3 tips to improve work-life balance when working from home

3 tips to improve work-life balance when working from home

There’s no arguing that when your work-life balance is out of whack, your stress levels soar. After all, it can be difficult to feel any sense of control when you’re overworking and neglecting your personal life, and vice versa.

Before COVID-19, it was simple enough to separate your work self from your personal self. You had an office to go to where you could work hard, and the moment you walked through your front door, you could easily turn work off and turn your personal self on.

But with many businesses forced into remote work, the boundaries have blurred, and working from home can cause many mental health concerns like severe anxiety, depression and stress.

Here’s how you can improve your work-life balance while you’re stuck working from home.

1. Turn off your technology

Technology has been a blessing in disguise. Without it, this time of quarantine would have been even harder, and we wouldn’t have had the luxury of connecting with our friends, families or our quiz group over the internet.

But when it comes to work time, it’s important to turn off your electronics and get your focus on. According to a study by HR Daily Advisor, more than 60 percent of people go less than 10 minutes between checking their email and messages during the work day. Even worse, HR Daily Advisor found that people who use Slack—a popular team chat tool meant to reduce e-mail use—actually switched to communication tools more often.

Notifications, social media and unlimited access to the news are bad for your health. This constant distraction is also making you unproductive. If you want to feel fulfilled in your work (and finish at 5pm without that nagging feeling in your brain), turn your electronics off and face your work head on. You’ll thank yourself for it later.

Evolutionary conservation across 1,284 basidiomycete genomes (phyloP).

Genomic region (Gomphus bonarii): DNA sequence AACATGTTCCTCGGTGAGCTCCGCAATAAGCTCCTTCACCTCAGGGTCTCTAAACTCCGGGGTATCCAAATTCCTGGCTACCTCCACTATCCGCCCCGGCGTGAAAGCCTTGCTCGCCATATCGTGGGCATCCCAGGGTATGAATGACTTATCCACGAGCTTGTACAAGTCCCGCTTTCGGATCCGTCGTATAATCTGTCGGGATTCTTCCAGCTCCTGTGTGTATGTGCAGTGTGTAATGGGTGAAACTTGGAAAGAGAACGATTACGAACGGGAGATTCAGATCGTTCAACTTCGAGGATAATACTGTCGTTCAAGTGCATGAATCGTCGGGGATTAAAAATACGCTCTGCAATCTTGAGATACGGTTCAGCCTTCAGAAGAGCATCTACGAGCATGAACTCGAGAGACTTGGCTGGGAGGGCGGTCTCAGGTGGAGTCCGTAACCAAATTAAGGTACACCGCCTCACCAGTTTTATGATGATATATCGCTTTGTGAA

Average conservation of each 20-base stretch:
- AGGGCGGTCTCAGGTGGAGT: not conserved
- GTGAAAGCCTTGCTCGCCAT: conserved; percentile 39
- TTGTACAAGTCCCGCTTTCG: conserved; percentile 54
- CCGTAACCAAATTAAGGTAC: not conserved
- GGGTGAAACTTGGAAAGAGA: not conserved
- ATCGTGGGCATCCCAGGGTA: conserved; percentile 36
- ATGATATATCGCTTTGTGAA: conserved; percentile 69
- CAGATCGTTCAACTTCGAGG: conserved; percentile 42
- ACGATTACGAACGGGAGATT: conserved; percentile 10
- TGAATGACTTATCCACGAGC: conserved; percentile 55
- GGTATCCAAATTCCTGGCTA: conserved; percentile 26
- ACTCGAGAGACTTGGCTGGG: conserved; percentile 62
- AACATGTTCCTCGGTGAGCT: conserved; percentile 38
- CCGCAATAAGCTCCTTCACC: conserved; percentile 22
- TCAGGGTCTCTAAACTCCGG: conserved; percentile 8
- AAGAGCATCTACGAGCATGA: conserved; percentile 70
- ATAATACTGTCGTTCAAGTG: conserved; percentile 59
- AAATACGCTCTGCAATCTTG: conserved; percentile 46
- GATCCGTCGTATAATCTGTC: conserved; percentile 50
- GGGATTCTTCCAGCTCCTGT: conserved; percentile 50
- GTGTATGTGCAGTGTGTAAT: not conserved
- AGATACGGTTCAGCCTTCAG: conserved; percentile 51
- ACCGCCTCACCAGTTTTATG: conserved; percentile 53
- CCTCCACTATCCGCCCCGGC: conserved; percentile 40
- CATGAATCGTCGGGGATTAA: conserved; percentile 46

2. Leave your work at work

It can be easy to bring work home with you when your home is your work. In fact, it’s easy to never let work leave your brain when your office it at the foot of your bed.

To truly balance out your work life and your personal life, then, it’s important to set the right boundaries and leave work at home. This means reducing your access to your emails after working hours; it means saying no to last-minute tasks and setting good boundaries with your employers, explaining that you’ll ‘do it in the morning tomorrow’; and sure enough, it means spending uninterrupted quality time with your family, and not lashing out at them because your colleague failed to complete their report on time.

3. Care for yourself

What good are you at work if you fail to take care of yourself? Chances are, if you aren’t eating well, sleeping enough or exercising often, you’re failing to be a productive contributor to the business.

To work well, then, you must first care for yourself. The beauty of remote working is that you can pick and choose your own hours, too. If you’re feeling sluggish in the mid-afternoon and you’re wasting your time, for example, try turning work off and instead going for a long run. When you return to work later, you’ll feel more content, refreshed and focused.

Know when enough is enough

For many – especially the C-Suite executives who are the main drivers of business growth – it can be tough to completely turn work off. Oftentimes, work will seep into your personal life, and you’ll have to address urgent matters outside of regular office hours.

Where the problem starts, though, is when this is a common occurrence and your colleagues begin to expect your attention at all hours. It’s vital to the success of your work-life balance to set strict boundaries with your team and stick to them. Only then can you completely begin to segregate work from real life and find a happy balance.

If you’re struggling to maintain a healthy relationship with work and you’re feeling stressed to a point that it is negatively impacting your life, Tikvah Lake can help. We offer a specialized 10-day executive treatment program that helps high-level executives reset their relationship with work. We guide you through the building blocks to better work-life boundaries, and we help you identify key workplace stressors, teaching you the tools needed to mitigate and alleviate stress.

To find out more about how we can help, contact our admissions team today.

About Adam Nesenoff

Adam Nesenoff has been working in recovery for over ten years.

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